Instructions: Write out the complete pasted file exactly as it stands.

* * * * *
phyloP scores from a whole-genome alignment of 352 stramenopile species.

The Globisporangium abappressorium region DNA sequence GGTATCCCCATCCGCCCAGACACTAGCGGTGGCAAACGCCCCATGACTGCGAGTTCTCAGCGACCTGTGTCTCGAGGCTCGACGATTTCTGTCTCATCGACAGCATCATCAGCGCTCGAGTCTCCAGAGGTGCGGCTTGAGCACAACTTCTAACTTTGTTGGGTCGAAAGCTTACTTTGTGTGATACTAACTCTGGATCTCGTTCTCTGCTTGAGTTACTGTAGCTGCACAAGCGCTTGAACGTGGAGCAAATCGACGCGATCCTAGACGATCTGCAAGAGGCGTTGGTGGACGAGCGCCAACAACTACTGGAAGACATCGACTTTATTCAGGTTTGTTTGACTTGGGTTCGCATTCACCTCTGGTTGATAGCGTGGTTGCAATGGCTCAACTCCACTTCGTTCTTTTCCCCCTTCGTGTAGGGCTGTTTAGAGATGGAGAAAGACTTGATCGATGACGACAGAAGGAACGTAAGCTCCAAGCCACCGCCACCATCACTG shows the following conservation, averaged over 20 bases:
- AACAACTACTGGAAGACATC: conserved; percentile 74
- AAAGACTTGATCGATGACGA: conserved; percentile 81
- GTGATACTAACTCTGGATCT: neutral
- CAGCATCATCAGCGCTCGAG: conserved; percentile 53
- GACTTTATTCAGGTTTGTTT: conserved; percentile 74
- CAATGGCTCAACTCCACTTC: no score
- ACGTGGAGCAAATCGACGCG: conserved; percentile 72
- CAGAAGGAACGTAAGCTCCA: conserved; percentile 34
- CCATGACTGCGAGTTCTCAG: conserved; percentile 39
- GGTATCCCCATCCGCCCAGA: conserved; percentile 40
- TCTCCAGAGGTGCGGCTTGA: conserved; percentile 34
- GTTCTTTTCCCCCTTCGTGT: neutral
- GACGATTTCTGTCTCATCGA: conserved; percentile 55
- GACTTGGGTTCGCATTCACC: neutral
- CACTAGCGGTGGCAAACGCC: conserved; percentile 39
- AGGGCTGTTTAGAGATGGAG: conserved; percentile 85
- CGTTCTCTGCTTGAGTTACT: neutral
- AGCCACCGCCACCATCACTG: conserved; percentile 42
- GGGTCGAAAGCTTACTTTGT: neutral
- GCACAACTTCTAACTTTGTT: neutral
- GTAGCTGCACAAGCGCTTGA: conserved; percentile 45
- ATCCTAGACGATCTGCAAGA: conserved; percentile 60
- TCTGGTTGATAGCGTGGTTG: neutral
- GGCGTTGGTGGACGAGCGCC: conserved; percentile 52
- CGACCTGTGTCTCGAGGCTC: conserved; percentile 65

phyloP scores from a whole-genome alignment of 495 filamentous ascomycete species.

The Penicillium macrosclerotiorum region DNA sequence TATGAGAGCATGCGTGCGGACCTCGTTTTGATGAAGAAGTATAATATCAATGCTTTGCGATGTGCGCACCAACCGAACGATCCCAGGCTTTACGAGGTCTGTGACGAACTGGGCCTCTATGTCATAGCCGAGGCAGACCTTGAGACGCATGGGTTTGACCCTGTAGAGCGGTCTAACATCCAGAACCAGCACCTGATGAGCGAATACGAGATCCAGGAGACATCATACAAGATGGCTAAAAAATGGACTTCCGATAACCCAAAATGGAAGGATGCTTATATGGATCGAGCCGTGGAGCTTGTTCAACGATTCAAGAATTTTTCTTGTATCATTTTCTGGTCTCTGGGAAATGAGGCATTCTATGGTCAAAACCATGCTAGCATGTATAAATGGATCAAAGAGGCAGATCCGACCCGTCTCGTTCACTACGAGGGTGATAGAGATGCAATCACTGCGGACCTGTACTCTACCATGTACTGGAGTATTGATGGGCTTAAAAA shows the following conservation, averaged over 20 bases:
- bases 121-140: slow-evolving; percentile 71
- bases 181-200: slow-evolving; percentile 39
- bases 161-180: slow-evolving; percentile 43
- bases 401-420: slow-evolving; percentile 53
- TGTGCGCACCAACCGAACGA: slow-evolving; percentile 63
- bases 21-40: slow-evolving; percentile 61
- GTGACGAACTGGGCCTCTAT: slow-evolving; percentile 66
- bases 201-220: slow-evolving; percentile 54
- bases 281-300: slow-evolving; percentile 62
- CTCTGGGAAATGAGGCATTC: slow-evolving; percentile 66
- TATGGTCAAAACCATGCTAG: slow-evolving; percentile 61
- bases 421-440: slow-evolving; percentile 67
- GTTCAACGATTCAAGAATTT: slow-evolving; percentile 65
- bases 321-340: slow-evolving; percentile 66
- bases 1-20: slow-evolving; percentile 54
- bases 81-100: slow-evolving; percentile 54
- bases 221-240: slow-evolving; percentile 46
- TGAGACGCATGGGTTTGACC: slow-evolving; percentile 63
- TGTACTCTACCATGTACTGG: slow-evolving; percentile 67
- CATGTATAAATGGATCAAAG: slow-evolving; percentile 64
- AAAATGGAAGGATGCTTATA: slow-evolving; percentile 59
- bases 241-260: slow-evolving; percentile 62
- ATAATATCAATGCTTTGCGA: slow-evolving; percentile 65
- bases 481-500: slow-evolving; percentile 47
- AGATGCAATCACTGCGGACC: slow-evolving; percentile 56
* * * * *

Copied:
phyloP scores from a whole-genome alignment of 352 stramenopile species.

The Globisporangium abappressorium region DNA sequence GGTATCCCCATCCGCCCAGACACTAGCGGTGGCAAACGCCCCATGACTGCGAGTTCTCAGCGACCTGTGTCTCGAGGCTCGACGATTTCTGTCTCATCGACAGCATCATCAGCGCTCGAGTCTCCAGAGGTGCGGCTTGAGCACAACTTCTAACTTTGTTGGGTCGAAAGCTTACTTTGTGTGATACTAACTCTGGATCTCGTTCTCTGCTTGAGTTACTGTAGCTGCACAAGCGCTTGAACGTGGAGCAAATCGACGCGATCCTAGACGATCTGCAAGAGGCGTTGGTGGACGAGCGCCAACAACTACTGGAAGACATCGACTTTATTCAGGTTTGTTTGACTTGGGTTCGCATTCACCTCTGGTTGATAGCGTGGTTGCAATGGCTCAACTCCACTTCGTTCTTTTCCCCCTTCGTGTAGGGCTGTTTAGAGATGGAGAAAGACTTGATCGATGACGACAGAAGGAACGTAAGCTCCAAGCCACCGCCACCATCACTG shows the following conservation, averaged over 20 bases:
- AACAACTACTGGAAGACATC: conserved; percentile 74
- AAAGACTTGATCGATGACGA: conserved; percentile 81
- GTGATACTAACTCTGGATCT: neutral
- CAGCATCATCAGCGCTCGAG: conserved; percentile 53
- GACTTTATTCAGGTTTGTTT: conserved; percentile 74
- CAATGGCTCAACTCCACTTC: no score
- ACGTGGAGCAAATCGACGCG: conserved; percentile 72
- CAGAAGGAACGTAAGCTCCA: conserved; percentile 34
- CCATGACTGCGAGTTCTCAG: conserved; percentile 39
- GGTATCCCCATCCGCCCAGA: conserved; percentile 40
- TCTCCAGAGGTGCGGCTTGA: conserved; percentile 34
- GTTCTTTTCCCCCTTCGTGT: neutral
- GACGATTTCTGTCTCATCGA: conserved; percentile 55
- GACTTGGGTTCGCATTCACC: neutral
- CACTAGCGGTGGCAAACGCC: conserved; percentile 39
- AGGGCTGTTTAGAGATGGAG: conserved; percentile 85
- CGTTCTCTGCTTGAGTTACT: neutral
- AGCCACCGCCACCATCACTG: conserved; percentile 42
- GGGTCGAAAGCTTACTTTGT: neutral
- GCACAACTTCTAACTTTGTT: neutral
- GTAGCTGCACAAGCGCTTGA: conserved; percentile 45
- ATCCTAGACGATCTGCAAGA: conserved; percentile 60
- TCTGGTTGATAGCGTGGTTG: neutral
- GGCGTTGGTGGACGAGCGCC: conserved; percentile 52
- CGACCTGTGTCTCGAGGCTC: conserved; percentile 65

phyloP scores from a whole-genome alignment of 495 filamentous ascomycete species.

The Penicillium macrosclerotiorum region DNA sequence TATGAGAGCATGCGTGCGGACCTCGTTTTGATGAAGAAGTATAATATCAATGCTTTGCGATGTGCGCACCAACCGAACGATCCCAGGCTTTACGAGGTCTGTGACGAACTGGGCCTCTATGTCATAGCCGAGGCAGACCTTGAGACGCATGGGTTTGACCCTGTAGAGCGGTCTAACATCCAGAACCAGCACCTGATGAGCGAATACGAGATCCAGGAGACATCATACAAGATGGCTAAAAAATGGACTTCCGATAACCCAAAATGGAAGGATGCTTATATGGATCGAGCCGTGGAGCTTGTTCAACGATTCAAGAATTTTTCTTGTATCATTTTCTGGTCTCTGGGAAATGAGGCATTCTATGGTCAAAACCATGCTAGCATGTATAAATGGATCAAAGAGGCAGATCCGACCCGTCTCGTTCACTACGAGGGTGATAGAGATGCAATCACTGCGGACCTGTACTCTACCATGTACTGGAGTATTGATGGGCTTAAAAA shows the following conservation, averaged over 20 bases:
- bases 121-140: slow-evolving; percentile 71
- bases 181-200: slow-evolving; percentile 39
- bases 161-180: slow-evolving; percentile 43
- bases 401-420: slow-evolving; percentile 53
- TGTGCGCACCAACCGAACGA: slow-evolving; percentile 63
- bases 21-40: slow-evolving; percentile 61
- GTGACGAACTGGGCCTCTAT: slow-evolving; percentile 66
- bases 201-220: slow-evolving; percentile 54
- bases 281-300: slow-evolving; percentile 62
- CTCTGGGAAATGAGGCATTC: slow-evolving; percentile 66
- TATGGTCAAAACCATGCTAG: slow-evolving; percentile 61
- bases 421-440: slow-evolving; percentile 67
- GTTCAACGATTCAAGAATTT: slow-evolving; percentile 65
- bases 321-340: slow-evolving; percentile 66
- bases 1-20: slow-evolving; percentile 54
- bases 81-100: slow-evolving; percentile 54
- bases 221-240: slow-evolving; percentile 46
- TGAGACGCATGGGTTTGACC: slow-evolving; percentile 63
- TGTACTCTACCATGTACTGG: slow-evolving; percentile 67
- CATGTATAAATGGATCAAAG: slow-evolving; percentile 64
- AAAATGGAAGGATGCTTATA: slow-evolving; percentile 59
- bases 241-260: slow-evolving; percentile 62
- ATAATATCAATGCTTTGCGA: slow-evolving; percentile 65
- bases 481-500: slow-evolving; percentile 47
- AGATGCAATCACTGCGGACC: slow-evolving; percentile 56